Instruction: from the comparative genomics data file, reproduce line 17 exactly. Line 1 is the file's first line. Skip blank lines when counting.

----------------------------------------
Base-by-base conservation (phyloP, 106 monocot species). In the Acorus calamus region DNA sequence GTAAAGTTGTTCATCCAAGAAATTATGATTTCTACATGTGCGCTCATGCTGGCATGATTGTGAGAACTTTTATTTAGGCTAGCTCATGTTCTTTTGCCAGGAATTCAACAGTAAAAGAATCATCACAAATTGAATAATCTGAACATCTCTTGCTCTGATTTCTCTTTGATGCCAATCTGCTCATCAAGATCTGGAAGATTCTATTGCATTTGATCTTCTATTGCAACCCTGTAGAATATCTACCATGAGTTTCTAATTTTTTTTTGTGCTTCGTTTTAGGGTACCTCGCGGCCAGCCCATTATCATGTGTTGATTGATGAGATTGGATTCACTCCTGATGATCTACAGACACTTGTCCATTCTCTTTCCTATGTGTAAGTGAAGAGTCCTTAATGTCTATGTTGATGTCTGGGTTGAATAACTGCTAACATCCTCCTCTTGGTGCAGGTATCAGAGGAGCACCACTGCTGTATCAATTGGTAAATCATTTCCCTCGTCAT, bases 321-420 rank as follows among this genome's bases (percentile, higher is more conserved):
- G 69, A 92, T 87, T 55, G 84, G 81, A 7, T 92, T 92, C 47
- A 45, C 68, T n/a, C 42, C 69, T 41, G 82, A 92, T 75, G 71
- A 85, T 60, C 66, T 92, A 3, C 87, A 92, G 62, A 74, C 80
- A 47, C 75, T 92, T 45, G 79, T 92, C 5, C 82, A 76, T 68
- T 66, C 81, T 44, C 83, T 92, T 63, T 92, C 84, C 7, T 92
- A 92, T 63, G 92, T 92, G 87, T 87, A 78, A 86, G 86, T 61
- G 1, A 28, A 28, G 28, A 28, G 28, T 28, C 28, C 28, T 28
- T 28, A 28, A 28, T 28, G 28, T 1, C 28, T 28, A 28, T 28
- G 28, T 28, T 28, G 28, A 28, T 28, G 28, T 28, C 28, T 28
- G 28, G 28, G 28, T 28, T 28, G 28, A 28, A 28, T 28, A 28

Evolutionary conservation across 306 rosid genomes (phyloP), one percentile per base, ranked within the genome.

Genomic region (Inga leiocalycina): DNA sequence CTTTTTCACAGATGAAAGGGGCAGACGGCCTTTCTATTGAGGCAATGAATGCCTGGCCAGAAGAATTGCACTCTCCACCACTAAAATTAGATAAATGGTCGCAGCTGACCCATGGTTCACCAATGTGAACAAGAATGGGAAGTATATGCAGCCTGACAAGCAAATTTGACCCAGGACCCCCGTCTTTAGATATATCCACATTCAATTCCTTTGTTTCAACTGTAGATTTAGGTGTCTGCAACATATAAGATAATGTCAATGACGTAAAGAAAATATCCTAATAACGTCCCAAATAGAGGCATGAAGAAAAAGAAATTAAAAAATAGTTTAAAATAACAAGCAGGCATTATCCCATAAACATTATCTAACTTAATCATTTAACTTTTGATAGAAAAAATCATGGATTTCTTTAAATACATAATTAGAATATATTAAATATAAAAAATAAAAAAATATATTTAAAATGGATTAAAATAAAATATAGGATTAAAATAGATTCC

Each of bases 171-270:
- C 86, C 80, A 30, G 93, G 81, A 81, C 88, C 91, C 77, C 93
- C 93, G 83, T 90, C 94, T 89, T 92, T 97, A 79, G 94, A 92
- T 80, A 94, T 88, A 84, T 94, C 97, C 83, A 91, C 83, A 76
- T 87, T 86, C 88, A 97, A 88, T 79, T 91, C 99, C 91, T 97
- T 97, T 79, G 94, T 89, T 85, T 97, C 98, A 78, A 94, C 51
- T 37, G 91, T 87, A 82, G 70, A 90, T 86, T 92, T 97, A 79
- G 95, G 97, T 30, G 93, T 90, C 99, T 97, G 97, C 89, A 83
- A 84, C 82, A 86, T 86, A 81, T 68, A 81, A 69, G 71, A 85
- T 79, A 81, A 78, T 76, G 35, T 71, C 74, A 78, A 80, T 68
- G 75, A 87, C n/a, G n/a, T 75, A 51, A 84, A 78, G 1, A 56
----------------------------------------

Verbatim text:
- T 80, A 94, T 88, A 84, T 94, C 97, C 83, A 91, C 83, A 76